Review of Once and for All by Sarah Dessen

Once and for All
Sarah Dessen
Published June 6, 2017

Sarah Dessen is one of the queens of YA contemporary books, with loads of best-sellers. I tend to read more fantasy YA than contemporary, so I’ve only read one of Dessen’s books in the past. But Once and for All sounded like the perfect summer read, so I decided to give Dessen another try.

Once and for AllOnce and for All is a great beach read. In one sense, it’s a light read, but it also has a lot of depth. It’s the story of Louna, who doesn’t believe that love can last. She had a perfect romance, but it ended tragically and she doesn’t think she’ll ever find another lasting love. She works for her mother Natalie’s wedding planning business, and Natalie and her business partner take bets after each wedding about whether the marriage will last. All this cynicism about lasting love isn’t exactly helping Louna’s attitude toward love.

Then along comes Ambrose. He’s the charming, but disaster-prone brother of one of Natalie’s clients. To keep him occupied and out of his sister’s hair, Natalie hires him, and Louna is stuck working with him all summer, the firm’s busiest season. Ambrose is the opposite of Louna. He believes in love, so much so that he finds a new love every day. He’s all about the chase and is not interested in the follow-through. Louna finds him very annoying at first, but they grow closer as they work together and Louna begins to question whether it’s possible she can find love again. (I also found Ambrose annoying at first, but he grew on me, just as he does with Louna.)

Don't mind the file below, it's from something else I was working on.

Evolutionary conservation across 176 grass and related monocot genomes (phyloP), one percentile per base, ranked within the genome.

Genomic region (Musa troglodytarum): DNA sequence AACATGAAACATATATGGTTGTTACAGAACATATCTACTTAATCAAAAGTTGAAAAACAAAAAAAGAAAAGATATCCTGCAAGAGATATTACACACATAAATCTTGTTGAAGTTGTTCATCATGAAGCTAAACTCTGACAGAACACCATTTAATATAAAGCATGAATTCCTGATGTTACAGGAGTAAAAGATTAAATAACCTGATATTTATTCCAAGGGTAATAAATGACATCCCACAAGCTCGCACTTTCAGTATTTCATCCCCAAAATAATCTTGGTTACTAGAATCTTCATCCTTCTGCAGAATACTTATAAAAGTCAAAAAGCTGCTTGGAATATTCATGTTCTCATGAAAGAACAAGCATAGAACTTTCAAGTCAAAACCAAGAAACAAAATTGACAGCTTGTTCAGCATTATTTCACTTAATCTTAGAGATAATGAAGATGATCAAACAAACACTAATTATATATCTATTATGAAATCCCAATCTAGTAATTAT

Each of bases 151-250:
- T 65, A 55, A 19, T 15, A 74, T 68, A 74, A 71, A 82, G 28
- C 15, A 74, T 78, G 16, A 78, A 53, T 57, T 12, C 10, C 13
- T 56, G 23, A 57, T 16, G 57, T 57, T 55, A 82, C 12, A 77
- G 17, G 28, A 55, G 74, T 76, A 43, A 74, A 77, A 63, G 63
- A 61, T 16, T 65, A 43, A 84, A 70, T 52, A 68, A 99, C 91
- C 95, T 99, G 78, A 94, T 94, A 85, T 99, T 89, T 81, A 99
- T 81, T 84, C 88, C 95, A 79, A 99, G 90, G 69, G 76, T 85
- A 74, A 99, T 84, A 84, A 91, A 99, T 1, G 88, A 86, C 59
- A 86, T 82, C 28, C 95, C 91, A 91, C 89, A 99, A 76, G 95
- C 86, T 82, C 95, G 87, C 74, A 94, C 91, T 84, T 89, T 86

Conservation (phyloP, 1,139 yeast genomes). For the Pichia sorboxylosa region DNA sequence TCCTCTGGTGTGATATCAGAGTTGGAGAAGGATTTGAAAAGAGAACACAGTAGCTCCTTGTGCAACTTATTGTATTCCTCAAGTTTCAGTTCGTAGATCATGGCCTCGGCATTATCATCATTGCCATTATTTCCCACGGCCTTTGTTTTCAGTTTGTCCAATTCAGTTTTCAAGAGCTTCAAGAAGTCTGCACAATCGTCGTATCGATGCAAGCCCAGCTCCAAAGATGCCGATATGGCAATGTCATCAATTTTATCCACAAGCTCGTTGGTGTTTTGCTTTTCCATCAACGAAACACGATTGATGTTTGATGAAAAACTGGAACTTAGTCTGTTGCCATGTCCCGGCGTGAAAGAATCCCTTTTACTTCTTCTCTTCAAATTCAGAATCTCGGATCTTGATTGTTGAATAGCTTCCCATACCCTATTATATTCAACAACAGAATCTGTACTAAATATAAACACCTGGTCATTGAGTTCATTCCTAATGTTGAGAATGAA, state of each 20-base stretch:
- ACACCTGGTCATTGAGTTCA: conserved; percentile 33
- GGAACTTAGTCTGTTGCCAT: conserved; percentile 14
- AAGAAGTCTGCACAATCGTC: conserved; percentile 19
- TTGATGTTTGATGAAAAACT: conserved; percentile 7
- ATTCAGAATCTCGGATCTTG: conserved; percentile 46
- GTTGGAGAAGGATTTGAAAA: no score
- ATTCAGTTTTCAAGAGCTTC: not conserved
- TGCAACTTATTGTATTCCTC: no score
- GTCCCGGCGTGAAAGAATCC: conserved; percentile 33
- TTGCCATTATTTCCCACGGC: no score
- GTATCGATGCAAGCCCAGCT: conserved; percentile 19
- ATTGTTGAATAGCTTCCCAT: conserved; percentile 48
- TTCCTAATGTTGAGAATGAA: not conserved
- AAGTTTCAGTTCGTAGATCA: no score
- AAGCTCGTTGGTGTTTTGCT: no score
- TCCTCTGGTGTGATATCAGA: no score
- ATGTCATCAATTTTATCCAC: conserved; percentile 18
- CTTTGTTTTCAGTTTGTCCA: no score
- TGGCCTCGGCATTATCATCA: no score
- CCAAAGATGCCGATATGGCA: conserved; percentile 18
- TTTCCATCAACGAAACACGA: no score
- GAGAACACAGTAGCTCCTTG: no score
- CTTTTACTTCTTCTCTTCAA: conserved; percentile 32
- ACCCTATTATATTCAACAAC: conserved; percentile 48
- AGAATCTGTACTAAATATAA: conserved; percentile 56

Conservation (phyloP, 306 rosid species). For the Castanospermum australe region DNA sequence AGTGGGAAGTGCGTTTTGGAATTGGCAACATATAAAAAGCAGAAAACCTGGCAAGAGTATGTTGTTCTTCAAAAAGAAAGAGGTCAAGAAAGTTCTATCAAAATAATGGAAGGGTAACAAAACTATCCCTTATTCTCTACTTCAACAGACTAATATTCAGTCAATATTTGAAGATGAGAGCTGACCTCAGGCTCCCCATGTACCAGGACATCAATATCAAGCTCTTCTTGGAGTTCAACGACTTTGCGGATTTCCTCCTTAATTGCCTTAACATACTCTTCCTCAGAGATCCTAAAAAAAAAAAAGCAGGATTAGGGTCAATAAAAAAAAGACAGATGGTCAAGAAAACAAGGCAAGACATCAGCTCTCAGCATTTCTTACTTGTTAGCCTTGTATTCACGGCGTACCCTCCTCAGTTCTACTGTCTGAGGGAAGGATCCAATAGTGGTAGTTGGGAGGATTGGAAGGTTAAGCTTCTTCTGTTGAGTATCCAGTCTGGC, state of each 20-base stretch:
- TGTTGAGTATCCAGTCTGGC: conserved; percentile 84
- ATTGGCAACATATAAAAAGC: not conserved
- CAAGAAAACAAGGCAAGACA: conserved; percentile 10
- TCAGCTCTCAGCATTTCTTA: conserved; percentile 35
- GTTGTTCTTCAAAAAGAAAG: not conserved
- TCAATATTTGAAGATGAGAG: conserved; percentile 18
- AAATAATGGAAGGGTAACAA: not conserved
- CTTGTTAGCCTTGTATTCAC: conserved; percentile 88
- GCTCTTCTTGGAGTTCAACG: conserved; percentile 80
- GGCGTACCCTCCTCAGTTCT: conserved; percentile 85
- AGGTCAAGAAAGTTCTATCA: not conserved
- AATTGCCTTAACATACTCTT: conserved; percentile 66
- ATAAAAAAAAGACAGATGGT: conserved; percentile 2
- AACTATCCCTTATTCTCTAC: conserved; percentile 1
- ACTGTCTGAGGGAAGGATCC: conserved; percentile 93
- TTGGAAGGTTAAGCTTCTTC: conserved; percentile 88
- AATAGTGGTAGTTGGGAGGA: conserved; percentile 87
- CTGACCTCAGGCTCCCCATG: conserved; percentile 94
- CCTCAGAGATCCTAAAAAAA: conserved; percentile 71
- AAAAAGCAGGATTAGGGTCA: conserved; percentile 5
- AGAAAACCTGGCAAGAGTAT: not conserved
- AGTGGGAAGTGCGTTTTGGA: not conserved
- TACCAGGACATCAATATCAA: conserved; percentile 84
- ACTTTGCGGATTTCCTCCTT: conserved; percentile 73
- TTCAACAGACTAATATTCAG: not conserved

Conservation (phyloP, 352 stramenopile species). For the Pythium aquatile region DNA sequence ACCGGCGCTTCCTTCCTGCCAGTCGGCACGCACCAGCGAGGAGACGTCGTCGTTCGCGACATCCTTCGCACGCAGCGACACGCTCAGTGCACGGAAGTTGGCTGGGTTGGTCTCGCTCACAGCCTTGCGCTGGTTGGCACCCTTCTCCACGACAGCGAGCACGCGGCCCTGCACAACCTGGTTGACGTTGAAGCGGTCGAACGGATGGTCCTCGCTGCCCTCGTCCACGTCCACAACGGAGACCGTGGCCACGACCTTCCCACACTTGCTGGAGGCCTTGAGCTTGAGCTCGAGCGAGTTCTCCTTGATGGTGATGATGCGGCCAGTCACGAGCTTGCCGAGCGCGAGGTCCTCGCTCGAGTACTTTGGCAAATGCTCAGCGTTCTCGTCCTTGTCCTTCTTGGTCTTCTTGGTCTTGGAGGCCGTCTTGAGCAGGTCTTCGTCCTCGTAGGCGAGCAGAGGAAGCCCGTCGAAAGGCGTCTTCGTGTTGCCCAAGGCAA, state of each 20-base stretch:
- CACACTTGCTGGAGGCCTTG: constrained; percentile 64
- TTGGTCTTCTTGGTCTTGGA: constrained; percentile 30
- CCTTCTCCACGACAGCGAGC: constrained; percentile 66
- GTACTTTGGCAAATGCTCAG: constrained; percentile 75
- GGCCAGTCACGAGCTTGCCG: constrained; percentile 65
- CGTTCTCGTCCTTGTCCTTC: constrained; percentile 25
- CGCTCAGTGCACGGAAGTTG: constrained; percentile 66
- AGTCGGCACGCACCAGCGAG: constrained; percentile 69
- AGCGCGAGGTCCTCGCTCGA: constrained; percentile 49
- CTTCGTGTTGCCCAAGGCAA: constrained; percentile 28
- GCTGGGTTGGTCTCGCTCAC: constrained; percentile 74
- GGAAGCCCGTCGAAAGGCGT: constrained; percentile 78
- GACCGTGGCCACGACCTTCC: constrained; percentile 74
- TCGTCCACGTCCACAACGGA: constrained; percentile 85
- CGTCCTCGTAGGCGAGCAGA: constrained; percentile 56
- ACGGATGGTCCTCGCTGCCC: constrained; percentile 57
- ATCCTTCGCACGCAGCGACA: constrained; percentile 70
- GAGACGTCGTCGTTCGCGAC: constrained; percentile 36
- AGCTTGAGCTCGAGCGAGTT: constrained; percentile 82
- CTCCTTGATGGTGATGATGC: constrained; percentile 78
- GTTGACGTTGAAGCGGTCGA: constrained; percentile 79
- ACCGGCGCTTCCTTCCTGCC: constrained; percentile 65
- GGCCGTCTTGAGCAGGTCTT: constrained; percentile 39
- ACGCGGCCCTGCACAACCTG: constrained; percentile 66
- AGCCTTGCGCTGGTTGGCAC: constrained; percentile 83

I really enjoyed the behind the scenes look at the wedding industry. Natalie runs a tight ship, and no detail is too small for her planning services. They deal with last-minute wedding cancellations, jittery brides, and annoying relations. (There’s a really funny bit with a mother of the bride from hell who tries to walk off with anything that isn’t nailed down.) Louna and Ambrose have to work together on all kinds of weird tasks, and it’s a nice way to watch their relationship grow.

There were two things that I found a little annoying about this book. One is that Louna’s best friend, Jilly, is constantly trying to get Louna to date new people. This seems like bad best friend behavior when she knows all about the horrible way that Louna lost her first love (no spoilers, but it’s very sad). It’s been less than a year–let the girl grieve. The other issue I had is that there’s a wrench thrown into the romance in the third act that felt unnecessary, as if it were just there to extend the book another 50 pages.

Despite these issues, I really enjoyed Once and for All, and I would recommend it to anyone looking for a light beach read. It’s a solid 3.5 stars.

I received an ARC from Amazon Vine.

Review of Strange the Dreamer by Laini Taylor

Strange the Dreamer
Laini Taylor
Published by Little, Brown Books for Young Readers March 2017

Strange the Dreamer is a beautiful, spellbinding book. It’s one of those books that’s hard to describe. It’s the story of Laszlo Strange, an orphan raised by monks, who is obsessed with the mythical lost city of Weep, an obsession he researches tirelessly through his work as a librariaStrange the Dreamern. Laszlo thinks that his obsession is just a dream and that he’ll never leave the library, but one day, a chance to fulfill his greatest dreams comes along and Laszlo is off on the adventure of a lifetime.